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|Title:||The beautiful ‘ugliness’ of gay love : affirmation, recognition, and acceptance of homosexual love through beauty embodied in gay bodies and art.||Authors:||Tan, Fabian Zhi Yi.||Keywords:||DRNTU::Humanities::Literature||Issue Date:||2013||Abstract:||A young gay man starting out in life and searching for love in a society that persecutes homosexuality finds himself in a quandary, torn between his desire to experience love and quashing it in order to be socially accepted. This situation resonates in the lives of Nicholas Guest and Dorian Gray, the protagonists in Alan Hollinghurst’s The Line of Beauty and Oscar Wilde’s The Picture of Dorian Gray respectively, and remains the dominant focus throughout the novels. The conflict within both protagonists, and the search for a viable way to reconcile the apparent incongruity between their sexual identities and social codes, are encapsulated in Nick’s thoughts as he listens to his boyfriend play the Andante movement of Mozart’s K533 on the piano: “To apologize for what you most wanted to do, to concede that it was obnoxious, boring, ‘vulgar and unsafe’ – that was the worst thing. And the music seemed to know this, to know the irresistible curve of hope, and its hollow inversion” (Hollinghurst 174). Music occupies a middle ground, capturing both the hope for affirmation and acceptance of homosexual love as well as its inverse, when social norms prevents homosexuals from expressing their identities and desires, leading to feelings of emptiness. Music – and art in a broader sense - understands this internal conflict and is able to express what would otherwise be considered ‘vulgar and unsafe’ to a wider audience, albeit subtly and indirectly. More importantly, what the two protagonists, as well as the other gay characters in the novels, seek in and through art is beauty, “the search for beauty being the real secret of life” (Wilde 59). The beauty that the gay characters fervently pursue is embodied in their lovers as well as in art. The former manifests in the bodies of lovers that through a romantic and/or sexual relationship affirm and materialise gay identities, while the latter serves to unveil homosexual love under the veil of ambivalent and polysemic aesthetics in order to gain recognition and acceptance in society. There are however limitations in their pursuits, which in turn determine their ability to actualise social recognition and acceptance. The interaction between homosexual characters and social norms also reflects how people do not exist in a vacuum but are situated within cultural context, which in turn limits and shapes the way sexuality and love are experienced in society. Sexuality, argues Nikki Sullivan, is “constructed, experienced, and understood in culturally and historically specific ways,” and as a result of its departure from the ‘normal’ heterosexuality, homosexuality has been variously condemned as sin, crime, and even sickness over different historical and cultural contexts (Sullivan 1). Consequently, homosexuality and homosexual love have suffered marginal and illegitimate status, and it is such a status constructed by society that both authors repeatedly stress in their novels. What surfaces is how Hollinghurst and Wilde – both of whom are gay – use their novels as a platform for social critique while giving voice to homosexual characters, which will be explored later vis-a-vis Michel Foucault’s concept of “polymorphous techniques of power” (Foucault 11). In exploring homosexual love in The Line of Beauty and The Picture of Dorian Gray, this thesis will first come to an understanding of love and beauty that will be synthesized from a reading of Plato’s The Symposium and Judith Butler’s “Desire” before examining the relationship between beauty and both homosexual bodies and art to demonstrate how it affirms, materialises, recognizes and accepts homosexual love in society.||URI:||http://hdl.handle.net/10356/52209||Rights:||Nanyang Technological University||Fulltext Permission:||restricted||Fulltext Availability:||With Fulltext|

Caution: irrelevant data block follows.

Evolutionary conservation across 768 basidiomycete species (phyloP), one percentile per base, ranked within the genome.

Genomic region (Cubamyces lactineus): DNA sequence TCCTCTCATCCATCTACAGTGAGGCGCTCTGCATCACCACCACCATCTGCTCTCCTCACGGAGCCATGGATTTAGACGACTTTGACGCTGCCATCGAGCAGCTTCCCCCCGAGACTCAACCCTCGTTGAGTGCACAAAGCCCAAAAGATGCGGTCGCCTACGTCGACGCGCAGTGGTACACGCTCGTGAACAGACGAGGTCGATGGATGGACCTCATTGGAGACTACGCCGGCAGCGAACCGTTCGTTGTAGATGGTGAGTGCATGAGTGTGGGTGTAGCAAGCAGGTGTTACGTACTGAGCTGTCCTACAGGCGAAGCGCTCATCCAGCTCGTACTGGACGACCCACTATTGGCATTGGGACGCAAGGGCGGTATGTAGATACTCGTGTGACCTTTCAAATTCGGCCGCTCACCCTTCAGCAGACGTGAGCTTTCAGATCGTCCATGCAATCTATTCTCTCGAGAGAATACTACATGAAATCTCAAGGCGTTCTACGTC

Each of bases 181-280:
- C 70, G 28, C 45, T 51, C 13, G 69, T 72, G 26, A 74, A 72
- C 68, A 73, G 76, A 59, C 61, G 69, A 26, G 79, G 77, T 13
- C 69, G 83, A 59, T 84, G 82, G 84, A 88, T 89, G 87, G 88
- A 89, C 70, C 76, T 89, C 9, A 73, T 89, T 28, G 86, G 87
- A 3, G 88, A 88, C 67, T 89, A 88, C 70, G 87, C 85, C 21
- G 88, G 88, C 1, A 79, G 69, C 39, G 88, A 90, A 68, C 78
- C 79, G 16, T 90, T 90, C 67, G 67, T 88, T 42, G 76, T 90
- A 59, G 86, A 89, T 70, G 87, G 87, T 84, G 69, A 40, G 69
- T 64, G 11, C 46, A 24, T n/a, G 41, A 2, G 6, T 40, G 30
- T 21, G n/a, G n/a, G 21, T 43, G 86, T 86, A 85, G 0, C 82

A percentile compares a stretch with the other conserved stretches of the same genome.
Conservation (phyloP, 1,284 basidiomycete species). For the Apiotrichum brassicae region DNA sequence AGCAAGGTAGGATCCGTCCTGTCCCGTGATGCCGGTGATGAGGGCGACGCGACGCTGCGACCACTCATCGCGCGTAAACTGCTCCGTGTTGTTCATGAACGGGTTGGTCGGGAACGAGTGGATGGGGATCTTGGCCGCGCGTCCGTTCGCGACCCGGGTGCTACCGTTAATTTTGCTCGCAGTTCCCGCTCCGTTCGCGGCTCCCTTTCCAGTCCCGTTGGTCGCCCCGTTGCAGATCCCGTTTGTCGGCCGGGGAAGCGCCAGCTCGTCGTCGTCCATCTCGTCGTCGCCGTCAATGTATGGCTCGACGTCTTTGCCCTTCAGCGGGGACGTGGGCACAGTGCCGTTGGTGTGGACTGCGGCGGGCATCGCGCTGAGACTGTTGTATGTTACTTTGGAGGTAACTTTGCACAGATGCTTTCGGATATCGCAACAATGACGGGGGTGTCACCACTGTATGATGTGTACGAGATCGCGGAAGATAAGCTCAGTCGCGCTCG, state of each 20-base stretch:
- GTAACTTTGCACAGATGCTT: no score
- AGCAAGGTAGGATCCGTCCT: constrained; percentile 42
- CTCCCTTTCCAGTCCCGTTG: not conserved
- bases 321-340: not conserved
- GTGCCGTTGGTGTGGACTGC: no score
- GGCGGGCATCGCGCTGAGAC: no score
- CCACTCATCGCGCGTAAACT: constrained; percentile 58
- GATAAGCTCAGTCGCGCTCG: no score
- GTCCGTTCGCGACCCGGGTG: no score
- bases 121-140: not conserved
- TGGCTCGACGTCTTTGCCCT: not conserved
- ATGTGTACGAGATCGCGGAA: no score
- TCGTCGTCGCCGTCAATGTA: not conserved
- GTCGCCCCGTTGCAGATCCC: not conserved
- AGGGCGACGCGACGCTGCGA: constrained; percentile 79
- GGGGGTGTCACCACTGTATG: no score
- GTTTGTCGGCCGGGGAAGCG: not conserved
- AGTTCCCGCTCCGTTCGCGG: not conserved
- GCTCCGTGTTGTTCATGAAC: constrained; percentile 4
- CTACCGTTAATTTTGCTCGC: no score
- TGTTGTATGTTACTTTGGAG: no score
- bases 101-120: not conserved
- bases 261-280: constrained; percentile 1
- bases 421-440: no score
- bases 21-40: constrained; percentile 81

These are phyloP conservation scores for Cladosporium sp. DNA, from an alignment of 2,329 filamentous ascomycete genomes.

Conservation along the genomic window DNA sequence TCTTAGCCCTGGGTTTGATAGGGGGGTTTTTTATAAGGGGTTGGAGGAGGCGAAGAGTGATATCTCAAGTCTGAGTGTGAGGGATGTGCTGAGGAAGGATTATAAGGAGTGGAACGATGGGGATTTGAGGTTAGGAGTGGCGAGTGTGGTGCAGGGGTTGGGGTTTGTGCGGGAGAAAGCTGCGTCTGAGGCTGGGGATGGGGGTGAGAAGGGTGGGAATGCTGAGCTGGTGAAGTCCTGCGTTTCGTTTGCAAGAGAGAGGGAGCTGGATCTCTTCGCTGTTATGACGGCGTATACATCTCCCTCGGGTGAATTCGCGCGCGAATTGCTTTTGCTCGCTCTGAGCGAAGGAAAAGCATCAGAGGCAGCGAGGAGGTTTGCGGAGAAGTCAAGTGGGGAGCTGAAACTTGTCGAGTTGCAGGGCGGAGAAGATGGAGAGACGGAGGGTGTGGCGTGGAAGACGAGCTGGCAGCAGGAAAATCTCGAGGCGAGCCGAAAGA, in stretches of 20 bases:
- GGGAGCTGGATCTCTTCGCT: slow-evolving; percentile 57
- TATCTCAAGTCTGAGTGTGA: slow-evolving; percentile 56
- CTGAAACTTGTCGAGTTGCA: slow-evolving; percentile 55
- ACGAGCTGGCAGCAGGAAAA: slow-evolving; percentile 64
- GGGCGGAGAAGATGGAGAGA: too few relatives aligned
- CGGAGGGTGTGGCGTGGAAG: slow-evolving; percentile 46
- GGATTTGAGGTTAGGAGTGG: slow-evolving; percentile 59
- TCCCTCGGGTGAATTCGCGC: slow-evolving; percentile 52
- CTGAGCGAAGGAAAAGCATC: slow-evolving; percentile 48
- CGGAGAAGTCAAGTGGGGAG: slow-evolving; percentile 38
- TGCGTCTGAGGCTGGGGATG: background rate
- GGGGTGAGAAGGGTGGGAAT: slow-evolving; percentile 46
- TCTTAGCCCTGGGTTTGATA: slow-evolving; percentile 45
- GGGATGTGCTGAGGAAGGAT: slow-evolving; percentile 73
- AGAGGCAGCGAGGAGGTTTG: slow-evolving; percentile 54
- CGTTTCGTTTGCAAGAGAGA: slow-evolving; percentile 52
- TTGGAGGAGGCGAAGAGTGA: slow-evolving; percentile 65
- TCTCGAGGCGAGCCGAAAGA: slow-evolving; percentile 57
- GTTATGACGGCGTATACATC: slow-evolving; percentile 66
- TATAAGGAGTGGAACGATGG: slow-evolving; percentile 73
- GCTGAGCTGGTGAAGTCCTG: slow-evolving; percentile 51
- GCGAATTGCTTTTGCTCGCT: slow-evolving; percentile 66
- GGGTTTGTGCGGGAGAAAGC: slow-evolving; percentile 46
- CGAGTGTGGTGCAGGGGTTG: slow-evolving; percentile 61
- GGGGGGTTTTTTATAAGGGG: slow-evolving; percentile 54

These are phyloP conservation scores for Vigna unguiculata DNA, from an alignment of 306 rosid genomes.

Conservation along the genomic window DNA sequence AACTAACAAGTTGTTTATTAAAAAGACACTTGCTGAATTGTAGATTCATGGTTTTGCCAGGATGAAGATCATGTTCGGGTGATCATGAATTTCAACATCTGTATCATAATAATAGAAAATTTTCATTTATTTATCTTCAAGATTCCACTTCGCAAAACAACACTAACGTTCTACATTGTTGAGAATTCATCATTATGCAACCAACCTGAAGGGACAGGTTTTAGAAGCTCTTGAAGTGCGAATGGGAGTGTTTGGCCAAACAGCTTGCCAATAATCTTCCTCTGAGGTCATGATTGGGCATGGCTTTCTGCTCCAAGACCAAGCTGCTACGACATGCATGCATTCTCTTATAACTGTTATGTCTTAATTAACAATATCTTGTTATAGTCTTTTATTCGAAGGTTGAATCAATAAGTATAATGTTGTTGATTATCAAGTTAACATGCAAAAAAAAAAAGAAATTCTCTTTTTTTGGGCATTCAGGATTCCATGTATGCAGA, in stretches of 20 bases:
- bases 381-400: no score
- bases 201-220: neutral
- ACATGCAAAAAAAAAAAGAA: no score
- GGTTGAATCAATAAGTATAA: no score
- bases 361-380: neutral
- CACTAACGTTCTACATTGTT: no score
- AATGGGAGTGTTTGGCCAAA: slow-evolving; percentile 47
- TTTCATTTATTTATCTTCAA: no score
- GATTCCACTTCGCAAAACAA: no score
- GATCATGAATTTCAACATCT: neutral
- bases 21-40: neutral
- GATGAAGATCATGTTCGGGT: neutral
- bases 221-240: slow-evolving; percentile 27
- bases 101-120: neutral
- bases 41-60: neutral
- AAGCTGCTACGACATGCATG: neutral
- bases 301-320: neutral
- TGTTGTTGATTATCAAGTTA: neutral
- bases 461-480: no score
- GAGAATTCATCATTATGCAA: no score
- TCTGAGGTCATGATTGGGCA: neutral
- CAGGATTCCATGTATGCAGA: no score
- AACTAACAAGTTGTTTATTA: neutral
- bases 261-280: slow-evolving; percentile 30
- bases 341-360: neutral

|Appears in Collections:||HSS Student Reports (FYP/IA/PA/PI)|
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